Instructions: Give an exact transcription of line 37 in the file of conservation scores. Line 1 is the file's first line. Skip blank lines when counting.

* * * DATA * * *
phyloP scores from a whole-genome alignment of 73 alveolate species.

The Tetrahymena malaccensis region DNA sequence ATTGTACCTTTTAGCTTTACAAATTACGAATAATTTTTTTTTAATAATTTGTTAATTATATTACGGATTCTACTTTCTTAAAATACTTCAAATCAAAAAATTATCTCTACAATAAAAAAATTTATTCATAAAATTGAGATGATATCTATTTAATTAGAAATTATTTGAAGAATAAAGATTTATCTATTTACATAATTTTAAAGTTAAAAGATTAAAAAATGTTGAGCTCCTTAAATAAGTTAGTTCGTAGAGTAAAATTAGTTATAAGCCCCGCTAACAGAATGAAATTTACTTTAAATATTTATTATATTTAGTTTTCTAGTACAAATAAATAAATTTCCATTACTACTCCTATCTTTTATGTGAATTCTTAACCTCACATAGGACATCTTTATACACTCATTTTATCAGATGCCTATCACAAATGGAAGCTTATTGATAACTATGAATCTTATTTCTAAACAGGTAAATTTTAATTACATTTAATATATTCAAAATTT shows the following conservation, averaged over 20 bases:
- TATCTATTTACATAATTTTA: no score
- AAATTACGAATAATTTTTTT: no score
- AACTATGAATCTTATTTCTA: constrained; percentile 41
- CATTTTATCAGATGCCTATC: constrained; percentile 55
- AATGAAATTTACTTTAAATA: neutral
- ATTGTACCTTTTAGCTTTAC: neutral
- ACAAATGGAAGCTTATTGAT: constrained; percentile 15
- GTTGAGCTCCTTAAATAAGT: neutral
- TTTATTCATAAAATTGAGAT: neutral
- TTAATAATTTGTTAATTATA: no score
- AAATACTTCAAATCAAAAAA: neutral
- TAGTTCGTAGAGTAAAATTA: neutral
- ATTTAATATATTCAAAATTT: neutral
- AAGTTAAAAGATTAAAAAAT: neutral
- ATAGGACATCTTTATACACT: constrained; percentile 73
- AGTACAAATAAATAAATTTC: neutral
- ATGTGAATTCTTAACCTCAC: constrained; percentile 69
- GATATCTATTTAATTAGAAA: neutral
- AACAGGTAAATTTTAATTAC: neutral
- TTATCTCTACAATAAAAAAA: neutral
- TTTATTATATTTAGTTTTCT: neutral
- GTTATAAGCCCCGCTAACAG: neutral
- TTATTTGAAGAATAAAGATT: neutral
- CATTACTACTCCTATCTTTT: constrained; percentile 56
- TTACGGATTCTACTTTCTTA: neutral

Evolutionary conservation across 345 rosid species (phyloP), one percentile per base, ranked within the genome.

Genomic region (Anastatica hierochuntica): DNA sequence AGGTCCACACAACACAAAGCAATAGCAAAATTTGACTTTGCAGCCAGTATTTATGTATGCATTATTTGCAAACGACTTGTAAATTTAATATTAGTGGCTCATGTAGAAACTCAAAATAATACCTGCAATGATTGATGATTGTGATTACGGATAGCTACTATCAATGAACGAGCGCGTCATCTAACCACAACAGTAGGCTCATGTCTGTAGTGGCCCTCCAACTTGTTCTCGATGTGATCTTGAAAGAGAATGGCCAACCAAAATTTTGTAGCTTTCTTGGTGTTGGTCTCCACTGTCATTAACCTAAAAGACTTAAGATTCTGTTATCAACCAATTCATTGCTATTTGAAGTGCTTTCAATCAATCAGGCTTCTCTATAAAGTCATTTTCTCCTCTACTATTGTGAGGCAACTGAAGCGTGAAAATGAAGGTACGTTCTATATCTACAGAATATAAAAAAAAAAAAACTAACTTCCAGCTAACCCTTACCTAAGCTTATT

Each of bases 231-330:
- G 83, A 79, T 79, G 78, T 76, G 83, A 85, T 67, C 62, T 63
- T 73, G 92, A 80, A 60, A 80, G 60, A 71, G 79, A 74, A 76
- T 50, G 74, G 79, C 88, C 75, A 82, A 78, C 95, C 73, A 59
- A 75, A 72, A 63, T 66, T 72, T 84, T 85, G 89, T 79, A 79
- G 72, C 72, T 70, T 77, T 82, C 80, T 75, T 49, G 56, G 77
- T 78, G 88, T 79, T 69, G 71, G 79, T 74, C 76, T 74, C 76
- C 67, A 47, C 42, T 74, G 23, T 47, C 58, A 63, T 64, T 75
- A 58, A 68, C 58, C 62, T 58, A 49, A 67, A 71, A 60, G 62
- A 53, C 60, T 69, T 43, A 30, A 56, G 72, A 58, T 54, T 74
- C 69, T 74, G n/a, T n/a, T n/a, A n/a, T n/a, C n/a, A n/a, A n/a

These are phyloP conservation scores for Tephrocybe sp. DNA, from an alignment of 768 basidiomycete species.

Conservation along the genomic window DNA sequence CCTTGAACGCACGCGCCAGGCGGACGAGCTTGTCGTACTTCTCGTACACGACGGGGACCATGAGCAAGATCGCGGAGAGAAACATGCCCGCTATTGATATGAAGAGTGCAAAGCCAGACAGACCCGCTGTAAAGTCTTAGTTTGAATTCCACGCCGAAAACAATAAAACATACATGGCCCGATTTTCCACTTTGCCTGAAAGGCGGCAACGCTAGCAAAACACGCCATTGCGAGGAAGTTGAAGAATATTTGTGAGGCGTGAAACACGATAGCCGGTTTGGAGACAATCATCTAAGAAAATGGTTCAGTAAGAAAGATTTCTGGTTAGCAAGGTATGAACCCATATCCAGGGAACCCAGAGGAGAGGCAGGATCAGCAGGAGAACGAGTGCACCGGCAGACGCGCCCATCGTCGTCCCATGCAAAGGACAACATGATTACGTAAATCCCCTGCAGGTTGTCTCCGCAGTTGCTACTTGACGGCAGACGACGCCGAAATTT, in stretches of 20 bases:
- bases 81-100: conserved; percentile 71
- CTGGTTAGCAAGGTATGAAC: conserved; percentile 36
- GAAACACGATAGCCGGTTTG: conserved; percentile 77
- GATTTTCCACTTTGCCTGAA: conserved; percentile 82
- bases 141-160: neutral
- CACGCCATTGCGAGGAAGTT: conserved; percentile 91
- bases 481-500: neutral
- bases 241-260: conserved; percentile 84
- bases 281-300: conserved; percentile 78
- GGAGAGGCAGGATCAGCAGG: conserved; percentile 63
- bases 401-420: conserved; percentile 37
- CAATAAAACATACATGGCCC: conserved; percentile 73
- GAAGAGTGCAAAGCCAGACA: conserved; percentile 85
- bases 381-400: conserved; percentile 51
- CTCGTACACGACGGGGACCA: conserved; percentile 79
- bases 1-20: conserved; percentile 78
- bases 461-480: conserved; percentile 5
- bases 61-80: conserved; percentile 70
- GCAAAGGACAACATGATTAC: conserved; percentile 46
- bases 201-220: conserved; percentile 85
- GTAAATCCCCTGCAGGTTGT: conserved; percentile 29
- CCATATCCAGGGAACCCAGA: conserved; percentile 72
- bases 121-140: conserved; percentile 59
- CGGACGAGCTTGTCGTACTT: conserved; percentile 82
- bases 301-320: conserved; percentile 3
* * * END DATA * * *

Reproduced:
- C 67, A 47, C 42, T 74, G 23, T 47, C 58, A 63, T 64, T 75